The new Corporate Transparency Act (CTA) will require that certain entities, called reporting companies, provide detailed information about their beneficial ownership to the Financial Crimes Enforcement Network (FinCEN), a bureau of the U.S. Treasury Department.
What is a reporting company? The CTA defines a reporting company as any corporation, limited liability company (LLC), or other similar entity that is created by filing a document with the secretary of state (in any state) or is formed under the laws of a foreign country and registered to do business in the United States. Therefore, both domestic and foreign LLCs that are used to buy real estate in the United States will be required to report. Partnerships and Trusts are not specifically mentioned in the CTA and it is unclear at this time whether they will be required to report as well.
There are over 20 types of companies the CTA exempts from the reporting requirement. Some examples include:
Notably, the third exemption will not apply to many LLCs used to own real property because many of these entities do not employ workers directly. Rather, they engage third-party (or affiliated) managers to employ property management personnel.
For a complete list of entities that are not considered reporting companies, see Exceptions to Beneficial Ownership Disclosure of Private Companies in Corporate Transparency Act.
Who is a beneficial owner? A beneficial owner of any entity is an individual who exercises substantial control over the entity, or who directly or indirectly owns or controls at least 25 percent of the entity’s ownership interest. The Act does not define “substantial control” and instructs the Treasury Department to provide clarification by December 31, 2021.
What must be reported? All reporting companies must disclose the name, residential or business address, date of birth, and identification number (passport or driver’s license number) of each beneficial owner.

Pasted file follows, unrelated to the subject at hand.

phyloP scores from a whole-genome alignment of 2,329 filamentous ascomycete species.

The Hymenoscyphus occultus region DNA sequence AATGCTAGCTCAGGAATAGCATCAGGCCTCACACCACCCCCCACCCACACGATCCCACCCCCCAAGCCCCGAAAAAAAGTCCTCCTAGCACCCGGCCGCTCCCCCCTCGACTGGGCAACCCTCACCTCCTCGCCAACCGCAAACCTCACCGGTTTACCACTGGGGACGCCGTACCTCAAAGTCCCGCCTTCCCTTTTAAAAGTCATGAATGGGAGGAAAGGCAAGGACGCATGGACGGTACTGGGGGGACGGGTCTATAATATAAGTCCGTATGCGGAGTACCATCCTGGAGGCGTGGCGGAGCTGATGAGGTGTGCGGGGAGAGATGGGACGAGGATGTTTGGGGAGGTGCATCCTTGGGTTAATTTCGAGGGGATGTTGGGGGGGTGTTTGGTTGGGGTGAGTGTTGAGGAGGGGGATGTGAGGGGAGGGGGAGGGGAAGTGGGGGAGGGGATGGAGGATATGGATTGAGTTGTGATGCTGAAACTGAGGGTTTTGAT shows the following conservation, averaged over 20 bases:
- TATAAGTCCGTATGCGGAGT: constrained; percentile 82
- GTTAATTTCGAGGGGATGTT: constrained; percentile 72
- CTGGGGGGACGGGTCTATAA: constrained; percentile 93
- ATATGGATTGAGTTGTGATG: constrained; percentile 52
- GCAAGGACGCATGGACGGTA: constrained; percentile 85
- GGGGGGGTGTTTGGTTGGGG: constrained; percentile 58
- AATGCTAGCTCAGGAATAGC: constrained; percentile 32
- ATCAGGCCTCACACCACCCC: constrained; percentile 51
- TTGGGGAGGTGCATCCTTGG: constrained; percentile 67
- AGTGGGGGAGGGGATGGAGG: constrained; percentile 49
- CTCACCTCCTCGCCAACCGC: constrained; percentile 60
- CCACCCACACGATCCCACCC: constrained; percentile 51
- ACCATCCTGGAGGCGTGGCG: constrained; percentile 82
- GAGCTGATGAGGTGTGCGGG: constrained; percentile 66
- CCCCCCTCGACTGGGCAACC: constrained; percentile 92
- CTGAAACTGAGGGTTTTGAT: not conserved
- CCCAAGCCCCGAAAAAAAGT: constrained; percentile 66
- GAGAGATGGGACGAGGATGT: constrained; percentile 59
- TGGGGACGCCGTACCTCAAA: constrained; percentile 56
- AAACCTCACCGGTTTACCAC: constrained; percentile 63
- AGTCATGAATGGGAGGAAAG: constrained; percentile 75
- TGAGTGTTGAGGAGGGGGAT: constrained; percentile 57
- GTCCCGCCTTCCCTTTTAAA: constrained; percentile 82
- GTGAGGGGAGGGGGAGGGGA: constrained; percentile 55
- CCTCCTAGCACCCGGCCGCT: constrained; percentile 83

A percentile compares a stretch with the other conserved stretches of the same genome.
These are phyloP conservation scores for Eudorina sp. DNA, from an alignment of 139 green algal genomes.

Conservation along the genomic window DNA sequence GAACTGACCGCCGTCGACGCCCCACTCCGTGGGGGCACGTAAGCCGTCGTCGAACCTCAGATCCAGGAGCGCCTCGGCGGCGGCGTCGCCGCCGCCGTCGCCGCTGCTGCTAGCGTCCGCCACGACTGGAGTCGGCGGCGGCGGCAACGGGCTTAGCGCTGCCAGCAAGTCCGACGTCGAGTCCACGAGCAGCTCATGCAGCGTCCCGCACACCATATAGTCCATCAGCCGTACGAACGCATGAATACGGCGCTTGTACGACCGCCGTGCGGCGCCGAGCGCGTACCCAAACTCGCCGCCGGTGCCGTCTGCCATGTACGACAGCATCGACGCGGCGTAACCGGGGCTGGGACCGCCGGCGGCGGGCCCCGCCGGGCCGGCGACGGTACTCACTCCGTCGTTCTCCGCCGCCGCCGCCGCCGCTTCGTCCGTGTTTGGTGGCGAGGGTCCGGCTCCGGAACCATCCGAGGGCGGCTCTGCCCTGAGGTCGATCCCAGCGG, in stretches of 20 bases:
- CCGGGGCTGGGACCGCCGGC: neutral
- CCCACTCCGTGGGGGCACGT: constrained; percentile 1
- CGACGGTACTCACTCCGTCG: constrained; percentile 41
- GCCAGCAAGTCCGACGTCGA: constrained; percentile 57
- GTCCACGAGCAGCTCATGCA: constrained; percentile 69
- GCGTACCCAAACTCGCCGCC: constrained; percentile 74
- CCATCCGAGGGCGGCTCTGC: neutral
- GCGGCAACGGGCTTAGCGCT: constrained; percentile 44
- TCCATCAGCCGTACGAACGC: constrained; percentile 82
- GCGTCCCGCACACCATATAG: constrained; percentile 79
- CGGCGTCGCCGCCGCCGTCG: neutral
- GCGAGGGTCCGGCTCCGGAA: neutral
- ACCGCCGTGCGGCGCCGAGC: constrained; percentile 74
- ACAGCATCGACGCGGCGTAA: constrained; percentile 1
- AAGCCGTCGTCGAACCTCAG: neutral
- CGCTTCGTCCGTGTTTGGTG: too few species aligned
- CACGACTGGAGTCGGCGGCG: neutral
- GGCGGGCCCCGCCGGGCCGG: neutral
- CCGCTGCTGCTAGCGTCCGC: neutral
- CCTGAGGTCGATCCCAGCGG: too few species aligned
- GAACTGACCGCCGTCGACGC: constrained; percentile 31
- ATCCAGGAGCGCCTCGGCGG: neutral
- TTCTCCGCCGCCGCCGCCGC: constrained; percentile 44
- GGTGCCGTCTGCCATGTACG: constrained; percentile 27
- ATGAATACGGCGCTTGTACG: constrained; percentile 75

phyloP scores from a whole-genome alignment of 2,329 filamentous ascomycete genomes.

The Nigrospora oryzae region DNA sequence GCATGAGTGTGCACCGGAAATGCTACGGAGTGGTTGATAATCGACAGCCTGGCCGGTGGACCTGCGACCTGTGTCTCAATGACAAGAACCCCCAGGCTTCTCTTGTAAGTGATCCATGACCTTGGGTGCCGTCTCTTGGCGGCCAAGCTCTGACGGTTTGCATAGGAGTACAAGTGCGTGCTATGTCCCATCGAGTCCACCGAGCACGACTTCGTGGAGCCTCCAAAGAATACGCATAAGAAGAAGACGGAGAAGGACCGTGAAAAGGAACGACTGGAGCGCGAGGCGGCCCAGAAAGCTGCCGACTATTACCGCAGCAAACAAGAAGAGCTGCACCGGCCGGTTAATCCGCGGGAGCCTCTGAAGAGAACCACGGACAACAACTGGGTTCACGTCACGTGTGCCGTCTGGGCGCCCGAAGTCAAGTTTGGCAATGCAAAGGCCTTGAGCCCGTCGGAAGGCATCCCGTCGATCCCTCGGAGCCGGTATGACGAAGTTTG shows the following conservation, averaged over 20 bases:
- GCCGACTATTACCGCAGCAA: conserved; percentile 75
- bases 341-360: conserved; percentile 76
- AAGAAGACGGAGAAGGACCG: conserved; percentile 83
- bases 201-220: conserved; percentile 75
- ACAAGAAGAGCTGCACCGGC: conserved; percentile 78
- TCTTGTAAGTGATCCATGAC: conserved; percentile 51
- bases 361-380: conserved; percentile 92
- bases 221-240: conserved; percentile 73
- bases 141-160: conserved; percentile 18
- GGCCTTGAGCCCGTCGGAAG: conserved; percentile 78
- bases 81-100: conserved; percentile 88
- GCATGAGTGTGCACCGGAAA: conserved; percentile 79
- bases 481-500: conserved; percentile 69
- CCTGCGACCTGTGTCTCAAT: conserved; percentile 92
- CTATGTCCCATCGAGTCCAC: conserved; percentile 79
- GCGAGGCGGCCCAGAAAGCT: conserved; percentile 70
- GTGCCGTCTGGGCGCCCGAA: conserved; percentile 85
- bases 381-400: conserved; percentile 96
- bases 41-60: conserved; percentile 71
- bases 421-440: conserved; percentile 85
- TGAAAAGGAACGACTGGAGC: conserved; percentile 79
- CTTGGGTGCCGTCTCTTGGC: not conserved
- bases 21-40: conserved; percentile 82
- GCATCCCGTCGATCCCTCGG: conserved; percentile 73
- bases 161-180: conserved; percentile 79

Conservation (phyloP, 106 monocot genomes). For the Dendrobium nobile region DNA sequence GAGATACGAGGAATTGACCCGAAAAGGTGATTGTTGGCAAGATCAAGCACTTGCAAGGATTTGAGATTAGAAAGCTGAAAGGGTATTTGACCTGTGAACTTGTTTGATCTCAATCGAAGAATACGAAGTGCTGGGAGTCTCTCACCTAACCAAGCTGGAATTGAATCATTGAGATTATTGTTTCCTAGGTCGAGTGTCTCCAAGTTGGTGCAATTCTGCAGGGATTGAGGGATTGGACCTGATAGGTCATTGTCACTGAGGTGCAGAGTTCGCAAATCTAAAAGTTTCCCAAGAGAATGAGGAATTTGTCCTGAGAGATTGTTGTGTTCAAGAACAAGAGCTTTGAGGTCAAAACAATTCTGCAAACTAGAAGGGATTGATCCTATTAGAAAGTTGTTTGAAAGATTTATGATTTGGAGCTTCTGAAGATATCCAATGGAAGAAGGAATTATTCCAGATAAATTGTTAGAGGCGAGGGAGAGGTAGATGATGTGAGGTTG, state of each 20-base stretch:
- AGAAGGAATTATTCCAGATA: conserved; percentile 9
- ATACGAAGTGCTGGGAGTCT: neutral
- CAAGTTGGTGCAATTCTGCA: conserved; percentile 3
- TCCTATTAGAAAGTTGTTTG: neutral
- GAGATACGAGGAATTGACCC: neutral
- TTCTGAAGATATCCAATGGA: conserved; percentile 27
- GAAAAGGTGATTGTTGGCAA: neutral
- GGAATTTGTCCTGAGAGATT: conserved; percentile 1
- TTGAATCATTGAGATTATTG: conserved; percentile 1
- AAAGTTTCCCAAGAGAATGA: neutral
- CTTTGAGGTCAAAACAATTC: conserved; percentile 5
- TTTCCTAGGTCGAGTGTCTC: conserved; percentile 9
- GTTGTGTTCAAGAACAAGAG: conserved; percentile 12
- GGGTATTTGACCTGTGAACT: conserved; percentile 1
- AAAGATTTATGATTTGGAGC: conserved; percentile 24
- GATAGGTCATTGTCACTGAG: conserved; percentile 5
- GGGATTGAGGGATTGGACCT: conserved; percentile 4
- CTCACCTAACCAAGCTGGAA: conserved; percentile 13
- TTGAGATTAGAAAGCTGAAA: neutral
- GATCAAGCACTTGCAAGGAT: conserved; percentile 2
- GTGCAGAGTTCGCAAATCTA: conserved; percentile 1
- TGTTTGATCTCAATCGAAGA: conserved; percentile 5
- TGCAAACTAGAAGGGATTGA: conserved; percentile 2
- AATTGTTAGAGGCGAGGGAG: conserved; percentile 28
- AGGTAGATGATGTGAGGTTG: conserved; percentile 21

Who has access to the disclosures? Disclosures will not be shared with the general public and cannot be requested under the Freedom of Information Act. However, FinCEN may share the information with federal agencies and federal, state, local and tribal law enforcement agencies. FinCEN may also share the information with financial institutions for due diligence purposes with customer consent. The unauthorized disclosure of information collected under the CTA by either a government employee or third-party recipient is punishable by a civil penalty of up to $500,000 and a criminal penalty of up to five years in prison.
When must a qualifying entity report beneficial ownership? Congress has mandated that the Treasury Department issue clarifying rules on or before December 31, 2021 and compliance with the CTA will only be required once these rules are published. Thus, reporting should commence in January 2022 at the latest. Once the clarifying regulations are published, new entities will have to file their disclosure reports with the Treasury Department upon formation and existing entities will have up to two years to file their reports. If there are changes to an existing company’s beneficial ownership, it must file an updated report within one year of the change. Penalties for willfully violating the law include fines of up to $10,000 and up to two years in prison.
Shearman & Sterling will continue to monitor the CTA’s development. For more information, please see: A Look at the Biggest Overhaul of U.S. Anti-Money Laundering Laws in Decades and H.R.2513 - Corporate Transparency Act of 2019
Special thanks to Shearman & Sterling Felicia Belli for her contribution to this client publication.